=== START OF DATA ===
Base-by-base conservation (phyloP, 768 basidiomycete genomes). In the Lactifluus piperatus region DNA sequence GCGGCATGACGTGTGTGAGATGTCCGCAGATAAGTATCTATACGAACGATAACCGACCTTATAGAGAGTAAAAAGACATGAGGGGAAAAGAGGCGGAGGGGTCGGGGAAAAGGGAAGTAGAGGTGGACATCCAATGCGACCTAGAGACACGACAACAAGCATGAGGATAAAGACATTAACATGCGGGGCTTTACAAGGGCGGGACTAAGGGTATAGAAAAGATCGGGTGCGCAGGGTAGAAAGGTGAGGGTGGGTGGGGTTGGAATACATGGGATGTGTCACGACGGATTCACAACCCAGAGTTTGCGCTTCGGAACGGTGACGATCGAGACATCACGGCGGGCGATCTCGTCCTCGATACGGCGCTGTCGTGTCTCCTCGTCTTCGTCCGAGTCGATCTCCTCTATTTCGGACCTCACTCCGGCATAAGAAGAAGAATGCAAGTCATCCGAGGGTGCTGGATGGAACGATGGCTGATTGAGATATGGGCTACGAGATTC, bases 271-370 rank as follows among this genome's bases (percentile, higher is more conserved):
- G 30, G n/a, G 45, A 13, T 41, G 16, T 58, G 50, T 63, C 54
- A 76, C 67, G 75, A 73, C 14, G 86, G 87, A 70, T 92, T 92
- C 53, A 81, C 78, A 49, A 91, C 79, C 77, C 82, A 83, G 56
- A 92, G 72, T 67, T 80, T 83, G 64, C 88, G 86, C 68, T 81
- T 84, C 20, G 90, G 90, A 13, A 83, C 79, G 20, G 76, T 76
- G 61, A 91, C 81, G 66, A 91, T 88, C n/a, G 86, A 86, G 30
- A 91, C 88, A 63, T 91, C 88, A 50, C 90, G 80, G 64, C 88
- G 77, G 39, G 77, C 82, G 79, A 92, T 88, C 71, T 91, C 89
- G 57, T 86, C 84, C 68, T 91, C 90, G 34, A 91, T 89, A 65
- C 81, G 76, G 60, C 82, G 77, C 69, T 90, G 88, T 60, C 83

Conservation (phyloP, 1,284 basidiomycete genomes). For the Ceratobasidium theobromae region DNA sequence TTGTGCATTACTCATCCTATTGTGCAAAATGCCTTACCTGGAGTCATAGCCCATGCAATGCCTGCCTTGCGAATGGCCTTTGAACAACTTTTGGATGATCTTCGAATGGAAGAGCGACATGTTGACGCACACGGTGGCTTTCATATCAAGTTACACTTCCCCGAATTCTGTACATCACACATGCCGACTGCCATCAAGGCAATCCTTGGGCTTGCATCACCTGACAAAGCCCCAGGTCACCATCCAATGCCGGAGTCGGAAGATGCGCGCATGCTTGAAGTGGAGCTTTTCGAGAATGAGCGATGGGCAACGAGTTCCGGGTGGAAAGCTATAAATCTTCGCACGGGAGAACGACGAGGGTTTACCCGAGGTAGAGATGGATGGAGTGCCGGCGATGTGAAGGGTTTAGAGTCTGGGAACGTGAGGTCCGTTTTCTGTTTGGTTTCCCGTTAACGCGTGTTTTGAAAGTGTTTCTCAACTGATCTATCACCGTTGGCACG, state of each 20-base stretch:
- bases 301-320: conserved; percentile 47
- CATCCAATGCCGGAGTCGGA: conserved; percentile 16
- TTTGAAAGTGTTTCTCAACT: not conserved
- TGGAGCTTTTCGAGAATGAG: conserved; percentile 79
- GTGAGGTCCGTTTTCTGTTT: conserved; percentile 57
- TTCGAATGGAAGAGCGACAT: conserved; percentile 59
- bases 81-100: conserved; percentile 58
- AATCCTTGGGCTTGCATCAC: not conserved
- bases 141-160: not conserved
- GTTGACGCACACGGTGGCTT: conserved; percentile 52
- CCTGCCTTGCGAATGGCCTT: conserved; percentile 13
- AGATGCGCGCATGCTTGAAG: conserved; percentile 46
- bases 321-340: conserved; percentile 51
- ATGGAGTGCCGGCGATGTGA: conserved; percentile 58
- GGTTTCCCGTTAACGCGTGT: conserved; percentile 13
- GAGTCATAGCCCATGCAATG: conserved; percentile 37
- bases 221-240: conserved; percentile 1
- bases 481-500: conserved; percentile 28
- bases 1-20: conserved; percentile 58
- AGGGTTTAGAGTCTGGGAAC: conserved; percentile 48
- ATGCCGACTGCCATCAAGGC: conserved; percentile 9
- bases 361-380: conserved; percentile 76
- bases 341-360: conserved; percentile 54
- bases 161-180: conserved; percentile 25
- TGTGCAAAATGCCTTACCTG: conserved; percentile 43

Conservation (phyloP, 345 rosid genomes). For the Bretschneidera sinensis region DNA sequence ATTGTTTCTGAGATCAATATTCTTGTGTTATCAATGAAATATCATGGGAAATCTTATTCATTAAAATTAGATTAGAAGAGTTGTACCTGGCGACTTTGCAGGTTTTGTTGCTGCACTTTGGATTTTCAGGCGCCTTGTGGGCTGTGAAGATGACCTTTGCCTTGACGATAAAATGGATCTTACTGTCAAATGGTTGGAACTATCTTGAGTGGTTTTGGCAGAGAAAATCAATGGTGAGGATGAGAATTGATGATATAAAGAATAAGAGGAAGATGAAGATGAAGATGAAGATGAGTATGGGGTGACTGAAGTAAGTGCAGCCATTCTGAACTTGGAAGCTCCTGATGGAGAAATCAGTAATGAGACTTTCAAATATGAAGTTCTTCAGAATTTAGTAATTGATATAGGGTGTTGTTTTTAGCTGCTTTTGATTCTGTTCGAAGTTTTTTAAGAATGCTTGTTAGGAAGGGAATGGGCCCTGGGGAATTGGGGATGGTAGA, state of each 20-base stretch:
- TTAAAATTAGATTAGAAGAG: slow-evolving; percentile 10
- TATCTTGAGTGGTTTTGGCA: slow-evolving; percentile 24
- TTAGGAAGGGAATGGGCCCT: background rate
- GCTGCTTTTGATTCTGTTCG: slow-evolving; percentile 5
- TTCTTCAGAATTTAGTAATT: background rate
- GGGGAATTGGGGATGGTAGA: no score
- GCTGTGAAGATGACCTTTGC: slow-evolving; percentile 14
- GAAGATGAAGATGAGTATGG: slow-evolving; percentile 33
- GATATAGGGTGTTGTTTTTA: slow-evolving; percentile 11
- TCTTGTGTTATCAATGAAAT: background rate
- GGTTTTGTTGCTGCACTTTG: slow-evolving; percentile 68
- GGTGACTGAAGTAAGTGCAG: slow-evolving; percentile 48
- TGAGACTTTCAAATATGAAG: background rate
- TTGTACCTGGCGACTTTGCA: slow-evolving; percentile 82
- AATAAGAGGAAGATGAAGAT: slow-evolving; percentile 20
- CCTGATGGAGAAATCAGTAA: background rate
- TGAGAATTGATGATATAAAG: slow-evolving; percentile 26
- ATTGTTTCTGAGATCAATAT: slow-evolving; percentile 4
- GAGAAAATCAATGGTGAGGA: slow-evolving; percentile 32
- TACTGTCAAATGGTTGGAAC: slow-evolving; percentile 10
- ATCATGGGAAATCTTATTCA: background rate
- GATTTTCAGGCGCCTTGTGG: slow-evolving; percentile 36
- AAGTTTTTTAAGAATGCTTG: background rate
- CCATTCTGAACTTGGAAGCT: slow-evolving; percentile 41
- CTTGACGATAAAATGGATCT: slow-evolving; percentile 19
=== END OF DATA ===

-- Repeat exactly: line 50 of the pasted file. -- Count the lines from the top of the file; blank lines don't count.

- GGTGACTGAAGTAAGTGCAG: slow-evolving; percentile 48